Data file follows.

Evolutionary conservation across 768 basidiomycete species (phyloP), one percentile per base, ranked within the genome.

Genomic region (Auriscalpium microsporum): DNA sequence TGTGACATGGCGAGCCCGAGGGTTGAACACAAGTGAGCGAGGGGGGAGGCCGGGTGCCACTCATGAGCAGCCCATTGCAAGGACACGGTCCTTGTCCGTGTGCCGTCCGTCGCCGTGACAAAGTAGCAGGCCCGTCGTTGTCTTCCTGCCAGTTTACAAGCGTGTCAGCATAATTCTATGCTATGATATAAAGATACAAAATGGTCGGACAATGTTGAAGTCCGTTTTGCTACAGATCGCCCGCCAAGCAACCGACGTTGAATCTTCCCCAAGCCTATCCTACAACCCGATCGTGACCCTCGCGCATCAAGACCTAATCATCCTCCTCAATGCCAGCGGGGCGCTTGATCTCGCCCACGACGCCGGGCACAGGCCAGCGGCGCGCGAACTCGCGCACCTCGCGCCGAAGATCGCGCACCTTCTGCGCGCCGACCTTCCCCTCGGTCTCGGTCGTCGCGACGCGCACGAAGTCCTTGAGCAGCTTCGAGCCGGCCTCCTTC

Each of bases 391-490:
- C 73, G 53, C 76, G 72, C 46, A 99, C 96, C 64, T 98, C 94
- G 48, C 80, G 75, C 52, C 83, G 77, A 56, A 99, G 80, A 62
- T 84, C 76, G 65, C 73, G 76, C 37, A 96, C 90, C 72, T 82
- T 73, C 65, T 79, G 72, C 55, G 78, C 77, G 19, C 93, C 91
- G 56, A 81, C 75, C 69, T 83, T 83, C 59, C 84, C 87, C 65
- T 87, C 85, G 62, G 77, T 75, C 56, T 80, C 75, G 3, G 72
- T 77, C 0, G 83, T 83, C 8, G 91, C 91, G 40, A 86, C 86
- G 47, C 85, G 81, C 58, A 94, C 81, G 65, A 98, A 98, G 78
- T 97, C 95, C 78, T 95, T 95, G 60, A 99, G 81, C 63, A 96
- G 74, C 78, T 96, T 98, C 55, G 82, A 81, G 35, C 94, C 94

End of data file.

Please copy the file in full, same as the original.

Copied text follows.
Evolutionary conservation across 768 basidiomycete species (phyloP), one percentile per base, ranked within the genome.

Genomic region (Auriscalpium microsporum): DNA sequence TGTGACATGGCGAGCCCGAGGGTTGAACACAAGTGAGCGAGGGGGGAGGCCGGGTGCCACTCATGAGCAGCCCATTGCAAGGACACGGTCCTTGTCCGTGTGCCGTCCGTCGCCGTGACAAAGTAGCAGGCCCGTCGTTGTCTTCCTGCCAGTTTACAAGCGTGTCAGCATAATTCTATGCTATGATATAAAGATACAAAATGGTCGGACAATGTTGAAGTCCGTTTTGCTACAGATCGCCCGCCAAGCAACCGACGTTGAATCTTCCCCAAGCCTATCCTACAACCCGATCGTGACCCTCGCGCATCAAGACCTAATCATCCTCCTCAATGCCAGCGGGGCGCTTGATCTCGCCCACGACGCCGGGCACAGGCCAGCGGCGCGCGAACTCGCGCACCTCGCGCCGAAGATCGCGCACCTTCTGCGCGCCGACCTTCCCCTCGGTCTCGGTCGTCGCGACGCGCACGAAGTCCTTGAGCAGCTTCGAGCCGGCCTCCTTC

Each of bases 391-490:
- C 73, G 53, C 76, G 72, C 46, A 99, C 96, C 64, T 98, C 94
- G 48, C 80, G 75, C 52, C 83, G 77, A 56, A 99, G 80, A 62
- T 84, C 76, G 65, C 73, G 76, C 37, A 96, C 90, C 72, T 82
- T 73, C 65, T 79, G 72, C 55, G 78, C 77, G 19, C 93, C 91
- G 56, A 81, C 75, C 69, T 83, T 83, C 59, C 84, C 87, C 65
- T 87, C 85, G 62, G 77, T 75, C 56, T 80, C 75, G 3, G 72
- T 77, C 0, G 83, T 83, C 8, G 91, C 91, G 40, A 86, C 86
- G 47, C 85, G 81, C 58, A 94, C 81, G 65, A 98, A 98, G 78
- T 97, C 95, C 78, T 95, T 95, G 60, A 99, G 81, C 63, A 96
- G 74, C 78, T 96, T 98, C 55, G 82, A 81, G 35, C 94, C 94